Speaker of Kosovo Parliament, Vjosa Osmani has not been informed regarding the railway agreement signed in Munich between Kosovo and Serbia, in the attendance of presidents Thaçi and Vučić, local media reported.
Osmani, who represents one of the two governing coalition partners (LDK), said she could not comment on the agreement prior to reading it.
“I don’t know the details or who are the officials that signed it,” she said, adding that she could comment after the agreement reaches the parliament.
Osmani clarified that international agreements have to pass parliament before being implemented.
She underlined that based on a Constitutional Court verdict, their governing coalition will not let President Thaçi deal with the Kosovo-Serbia dialogue and agreements. “The Constitutional Court has made it clear that only the Prime Minister and Government can negotiate agreements,” Osmani stated. “We won’t let another dialogue, with presidents [negotiating] over maps, happen,” she added, possibly referring to failed attempts by Thaçi and Vučić to swap territories.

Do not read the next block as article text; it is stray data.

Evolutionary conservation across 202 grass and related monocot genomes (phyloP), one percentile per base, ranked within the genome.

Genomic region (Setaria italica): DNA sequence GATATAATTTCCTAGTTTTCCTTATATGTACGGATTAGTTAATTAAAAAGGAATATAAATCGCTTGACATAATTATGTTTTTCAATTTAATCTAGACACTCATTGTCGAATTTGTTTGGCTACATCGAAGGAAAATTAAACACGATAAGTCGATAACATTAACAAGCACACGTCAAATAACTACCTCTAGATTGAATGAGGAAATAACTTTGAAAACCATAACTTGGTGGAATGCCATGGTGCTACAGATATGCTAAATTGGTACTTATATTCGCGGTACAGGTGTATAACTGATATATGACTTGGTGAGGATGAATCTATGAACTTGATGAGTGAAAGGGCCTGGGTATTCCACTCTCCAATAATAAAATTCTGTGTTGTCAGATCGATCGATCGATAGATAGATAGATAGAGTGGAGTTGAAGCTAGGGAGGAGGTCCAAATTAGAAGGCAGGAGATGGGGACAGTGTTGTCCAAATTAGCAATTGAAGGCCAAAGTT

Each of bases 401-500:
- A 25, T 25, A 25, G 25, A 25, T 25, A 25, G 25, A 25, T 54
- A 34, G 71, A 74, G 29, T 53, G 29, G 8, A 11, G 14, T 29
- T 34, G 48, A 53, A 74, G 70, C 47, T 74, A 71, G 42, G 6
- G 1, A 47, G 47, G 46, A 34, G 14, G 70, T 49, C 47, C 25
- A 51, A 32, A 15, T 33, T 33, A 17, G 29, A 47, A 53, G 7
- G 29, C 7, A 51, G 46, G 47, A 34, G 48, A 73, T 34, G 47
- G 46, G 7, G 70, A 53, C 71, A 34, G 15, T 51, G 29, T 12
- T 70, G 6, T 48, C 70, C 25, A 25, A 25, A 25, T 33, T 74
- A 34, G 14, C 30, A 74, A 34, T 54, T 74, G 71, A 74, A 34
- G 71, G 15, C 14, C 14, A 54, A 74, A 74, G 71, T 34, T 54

Prime Minister Albin Kurti also stated that he had not authorized the signing of any agreement. He added that whilst his government supports regional cooperation, agreements have to be “transparent, resulting from genuine negotiations, and in full compliance with the sovereignty and laws of the country, economic priorities and in line with the obligations arising from the Stabilization and Association Agreement.”
The agreements were pushed forward by the US President’s envoy Richard Grenell, who is also the US Ambassador in Berlin. They were possibly negotiated by the previous Kosovo government but were signed on the tenth day of Kurti’s premiership, without his knowledge and authorization.
Grenell is dedicated to mediating for Kosovo and Serbia to reach a final agreement once they have restarted the dialogue of normalization, which has stalled since 2018.
The US and several EU countries have asked Kurti to drop a tariff on Serbian goods imposed by the previous government in 2018, after Serbia’s successful blocking of Kosovo’s membership in UNESCO and Interpol, as well as its active foreign policy to demand countries withdraw recognition of Kosovo.
Kurti’s LVV party won October elections on the promise that they would replace the tariff with “economic, political and commercial reciprocity” with Serbia. On the 11th day of the government, it is still not clear what exactly the “reciprocity” could look like, given that Serbia does not recognize Kosovo as an independent state. Kurti has stated that they are working on a proposal but the pressure on his government has been growing every day.